tip water temps [Archive] - Fly Fishing Forum

: tip water temps

i'm so outta here
08-08-2000, 01:32 PM
This was taken at about 5 PM last night.
Notice the cool spots just south and
East of the Monomoy tip? This could
bode well if it stays like this for Sat.
Other than Monomoy, I think tunoids
are hovering outside our door steps


08-08-2000, 01:47 PM

I think you are seeing an undersampled (aliased) tidal effect. On incoming tide some of the cold georges' band water gets into the sound. The tide rips just outside mix the thermal layering and we get cold water at the surface. The next tidal outflow pretty much washes it out. The warm water boundary is realy tidally-dependent, more than 0n larger-scsale oceanographic effects. This daily flushing out with cold water is one of the reasons the area is so productive.

i'm so outta here
08-09-2000, 09:50 AM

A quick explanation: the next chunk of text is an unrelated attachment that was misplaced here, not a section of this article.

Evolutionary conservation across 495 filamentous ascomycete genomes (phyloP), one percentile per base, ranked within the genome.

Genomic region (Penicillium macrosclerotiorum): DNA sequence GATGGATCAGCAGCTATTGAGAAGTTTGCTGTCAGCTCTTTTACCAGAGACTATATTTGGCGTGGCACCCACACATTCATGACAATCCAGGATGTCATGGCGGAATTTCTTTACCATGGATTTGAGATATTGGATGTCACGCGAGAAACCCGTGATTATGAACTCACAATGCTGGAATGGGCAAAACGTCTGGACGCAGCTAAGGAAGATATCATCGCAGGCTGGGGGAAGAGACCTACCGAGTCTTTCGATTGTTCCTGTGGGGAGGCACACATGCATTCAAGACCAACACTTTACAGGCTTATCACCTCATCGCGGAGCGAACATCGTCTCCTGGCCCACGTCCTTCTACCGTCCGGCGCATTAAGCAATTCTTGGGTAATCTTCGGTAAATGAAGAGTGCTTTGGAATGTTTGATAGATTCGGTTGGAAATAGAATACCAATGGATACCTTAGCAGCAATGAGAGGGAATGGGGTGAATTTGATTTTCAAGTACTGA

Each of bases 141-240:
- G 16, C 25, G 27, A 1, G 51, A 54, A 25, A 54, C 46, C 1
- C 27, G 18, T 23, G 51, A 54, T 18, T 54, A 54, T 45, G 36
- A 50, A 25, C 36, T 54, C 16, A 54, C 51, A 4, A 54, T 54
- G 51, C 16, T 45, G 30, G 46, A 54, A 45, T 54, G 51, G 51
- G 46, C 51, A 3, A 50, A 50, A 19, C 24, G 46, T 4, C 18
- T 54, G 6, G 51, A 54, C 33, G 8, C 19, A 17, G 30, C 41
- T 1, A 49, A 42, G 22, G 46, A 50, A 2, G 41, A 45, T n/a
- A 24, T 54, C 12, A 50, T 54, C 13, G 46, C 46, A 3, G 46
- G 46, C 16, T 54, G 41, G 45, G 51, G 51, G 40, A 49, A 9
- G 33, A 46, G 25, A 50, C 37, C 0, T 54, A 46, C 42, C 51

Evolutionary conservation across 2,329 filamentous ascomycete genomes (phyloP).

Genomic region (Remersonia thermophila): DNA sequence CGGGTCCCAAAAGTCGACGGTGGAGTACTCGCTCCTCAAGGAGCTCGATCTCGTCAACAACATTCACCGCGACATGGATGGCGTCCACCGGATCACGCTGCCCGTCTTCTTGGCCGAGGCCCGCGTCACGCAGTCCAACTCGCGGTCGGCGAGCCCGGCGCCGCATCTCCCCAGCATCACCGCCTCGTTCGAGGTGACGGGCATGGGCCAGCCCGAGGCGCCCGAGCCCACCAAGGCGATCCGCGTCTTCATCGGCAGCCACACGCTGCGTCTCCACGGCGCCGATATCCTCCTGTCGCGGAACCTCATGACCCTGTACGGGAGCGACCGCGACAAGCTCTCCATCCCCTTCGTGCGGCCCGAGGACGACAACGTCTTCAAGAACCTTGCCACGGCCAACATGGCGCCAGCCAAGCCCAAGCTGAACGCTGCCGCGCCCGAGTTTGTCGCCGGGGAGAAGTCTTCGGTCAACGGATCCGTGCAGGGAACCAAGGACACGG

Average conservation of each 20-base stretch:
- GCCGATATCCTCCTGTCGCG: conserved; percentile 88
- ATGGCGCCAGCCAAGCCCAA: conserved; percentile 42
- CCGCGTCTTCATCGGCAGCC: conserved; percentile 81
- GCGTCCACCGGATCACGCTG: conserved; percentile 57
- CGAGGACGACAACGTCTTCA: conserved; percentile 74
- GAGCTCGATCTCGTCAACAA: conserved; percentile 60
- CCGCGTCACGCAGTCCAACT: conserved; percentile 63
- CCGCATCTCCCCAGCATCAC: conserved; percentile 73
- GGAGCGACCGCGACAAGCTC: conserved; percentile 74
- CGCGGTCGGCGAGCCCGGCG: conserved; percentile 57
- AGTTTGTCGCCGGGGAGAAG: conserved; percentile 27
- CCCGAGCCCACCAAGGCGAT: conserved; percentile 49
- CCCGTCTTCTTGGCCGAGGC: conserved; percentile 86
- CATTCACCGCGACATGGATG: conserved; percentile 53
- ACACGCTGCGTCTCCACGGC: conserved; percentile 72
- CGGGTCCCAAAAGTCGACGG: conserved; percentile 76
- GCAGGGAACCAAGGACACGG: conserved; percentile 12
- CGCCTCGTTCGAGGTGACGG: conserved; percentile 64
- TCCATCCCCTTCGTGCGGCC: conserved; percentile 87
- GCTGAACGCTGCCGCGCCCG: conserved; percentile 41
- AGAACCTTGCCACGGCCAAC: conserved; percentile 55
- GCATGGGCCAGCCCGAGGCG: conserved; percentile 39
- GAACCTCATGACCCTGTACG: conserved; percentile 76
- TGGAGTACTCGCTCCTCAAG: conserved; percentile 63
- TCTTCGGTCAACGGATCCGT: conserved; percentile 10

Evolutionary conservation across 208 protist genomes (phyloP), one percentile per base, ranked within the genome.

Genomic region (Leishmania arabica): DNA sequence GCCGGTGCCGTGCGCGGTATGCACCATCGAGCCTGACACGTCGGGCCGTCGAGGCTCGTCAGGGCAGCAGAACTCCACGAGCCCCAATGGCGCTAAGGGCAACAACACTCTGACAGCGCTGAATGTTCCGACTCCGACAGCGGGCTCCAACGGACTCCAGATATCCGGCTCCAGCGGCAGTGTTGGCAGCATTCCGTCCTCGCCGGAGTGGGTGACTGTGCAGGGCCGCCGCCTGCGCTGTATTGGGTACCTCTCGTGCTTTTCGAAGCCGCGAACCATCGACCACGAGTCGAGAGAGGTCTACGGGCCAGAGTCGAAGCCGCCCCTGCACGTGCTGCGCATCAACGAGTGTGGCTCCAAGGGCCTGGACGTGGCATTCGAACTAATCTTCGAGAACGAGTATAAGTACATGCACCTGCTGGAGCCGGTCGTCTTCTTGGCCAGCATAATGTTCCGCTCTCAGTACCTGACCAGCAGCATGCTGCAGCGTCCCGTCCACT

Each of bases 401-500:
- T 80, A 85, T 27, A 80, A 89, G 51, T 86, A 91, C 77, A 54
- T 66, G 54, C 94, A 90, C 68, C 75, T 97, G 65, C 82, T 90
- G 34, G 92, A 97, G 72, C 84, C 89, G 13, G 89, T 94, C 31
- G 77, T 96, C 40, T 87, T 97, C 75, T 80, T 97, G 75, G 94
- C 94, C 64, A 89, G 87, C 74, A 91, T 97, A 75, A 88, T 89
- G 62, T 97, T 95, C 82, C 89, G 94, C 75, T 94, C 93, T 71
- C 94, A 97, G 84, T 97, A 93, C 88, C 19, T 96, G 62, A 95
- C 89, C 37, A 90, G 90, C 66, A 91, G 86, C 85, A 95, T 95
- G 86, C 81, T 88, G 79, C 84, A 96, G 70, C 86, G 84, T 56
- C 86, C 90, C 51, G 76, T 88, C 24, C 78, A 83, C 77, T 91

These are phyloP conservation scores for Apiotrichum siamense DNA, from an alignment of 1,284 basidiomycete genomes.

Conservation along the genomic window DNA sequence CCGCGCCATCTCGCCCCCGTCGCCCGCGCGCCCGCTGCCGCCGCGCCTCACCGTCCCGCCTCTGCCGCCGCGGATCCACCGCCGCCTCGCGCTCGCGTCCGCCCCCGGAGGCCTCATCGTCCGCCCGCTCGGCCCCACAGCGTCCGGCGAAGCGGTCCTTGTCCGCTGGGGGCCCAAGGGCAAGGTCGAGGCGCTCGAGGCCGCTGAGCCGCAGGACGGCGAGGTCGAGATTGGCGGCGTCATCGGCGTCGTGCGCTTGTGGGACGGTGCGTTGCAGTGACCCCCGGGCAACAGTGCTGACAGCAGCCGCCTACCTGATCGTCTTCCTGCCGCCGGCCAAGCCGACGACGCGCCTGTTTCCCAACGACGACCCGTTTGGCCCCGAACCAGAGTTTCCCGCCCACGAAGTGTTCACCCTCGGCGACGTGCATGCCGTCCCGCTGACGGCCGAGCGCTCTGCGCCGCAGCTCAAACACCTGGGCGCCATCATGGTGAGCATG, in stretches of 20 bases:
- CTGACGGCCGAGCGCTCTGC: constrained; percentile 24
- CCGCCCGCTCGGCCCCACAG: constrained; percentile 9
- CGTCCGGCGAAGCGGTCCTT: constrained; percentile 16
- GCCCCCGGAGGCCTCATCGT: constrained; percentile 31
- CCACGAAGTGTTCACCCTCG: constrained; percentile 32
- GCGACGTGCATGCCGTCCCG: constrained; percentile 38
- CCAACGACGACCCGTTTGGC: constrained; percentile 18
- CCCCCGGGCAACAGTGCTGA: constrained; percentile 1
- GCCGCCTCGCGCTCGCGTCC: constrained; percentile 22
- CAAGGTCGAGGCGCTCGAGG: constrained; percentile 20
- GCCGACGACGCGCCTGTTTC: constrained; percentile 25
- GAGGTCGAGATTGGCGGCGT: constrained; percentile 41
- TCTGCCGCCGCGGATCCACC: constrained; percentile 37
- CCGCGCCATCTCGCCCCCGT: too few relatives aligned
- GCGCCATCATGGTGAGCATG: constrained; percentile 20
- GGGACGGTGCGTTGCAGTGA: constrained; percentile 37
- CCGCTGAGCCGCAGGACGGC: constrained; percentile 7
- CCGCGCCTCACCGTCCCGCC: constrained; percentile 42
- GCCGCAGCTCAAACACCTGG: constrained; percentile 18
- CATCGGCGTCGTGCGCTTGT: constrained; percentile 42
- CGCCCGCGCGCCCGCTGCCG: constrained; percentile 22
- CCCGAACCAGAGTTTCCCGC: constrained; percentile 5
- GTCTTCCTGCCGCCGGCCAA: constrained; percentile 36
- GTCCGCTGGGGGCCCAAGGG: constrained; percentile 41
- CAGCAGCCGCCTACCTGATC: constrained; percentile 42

Thanks for the deeper explanation (pun intended). I'm curious about the surface water being cool. Wouldn't it make sense for the cooler water to sink? What keeps it afloat, as it were? Do you know of a decent Web resource where we might learn more about ocean currents and water temps?

Group, the tide at the time slice above will be roughly the tide we will experience on Sat. but as everyone knows, things change. So who knows what we'll actually see (or rather feel through the waders).

i'm so outta here
08-09-2000, 09:52 AM
I keep forgetting to include this:
<!--http--><a href="http://marine.rutgers.edu/mrs/newevery.capecod.html" target="_blank">Rutgers thermal imaging site</a><!--url-->

08-09-2000, 10:44 AM
I'll try to dig up some journal articles on the topic. Basically, the cold Labrador current travels SW past New England. Most of the flow is below the thermocline. When it hits the shallow georges bank and Nantucket shoals, it gets mixed in with the warmer surface water, and reduces the temperature at the surface. It's a bit like a big pump pumping bottom water up to the surface. It then flows over towards the banana buoy and restratifies.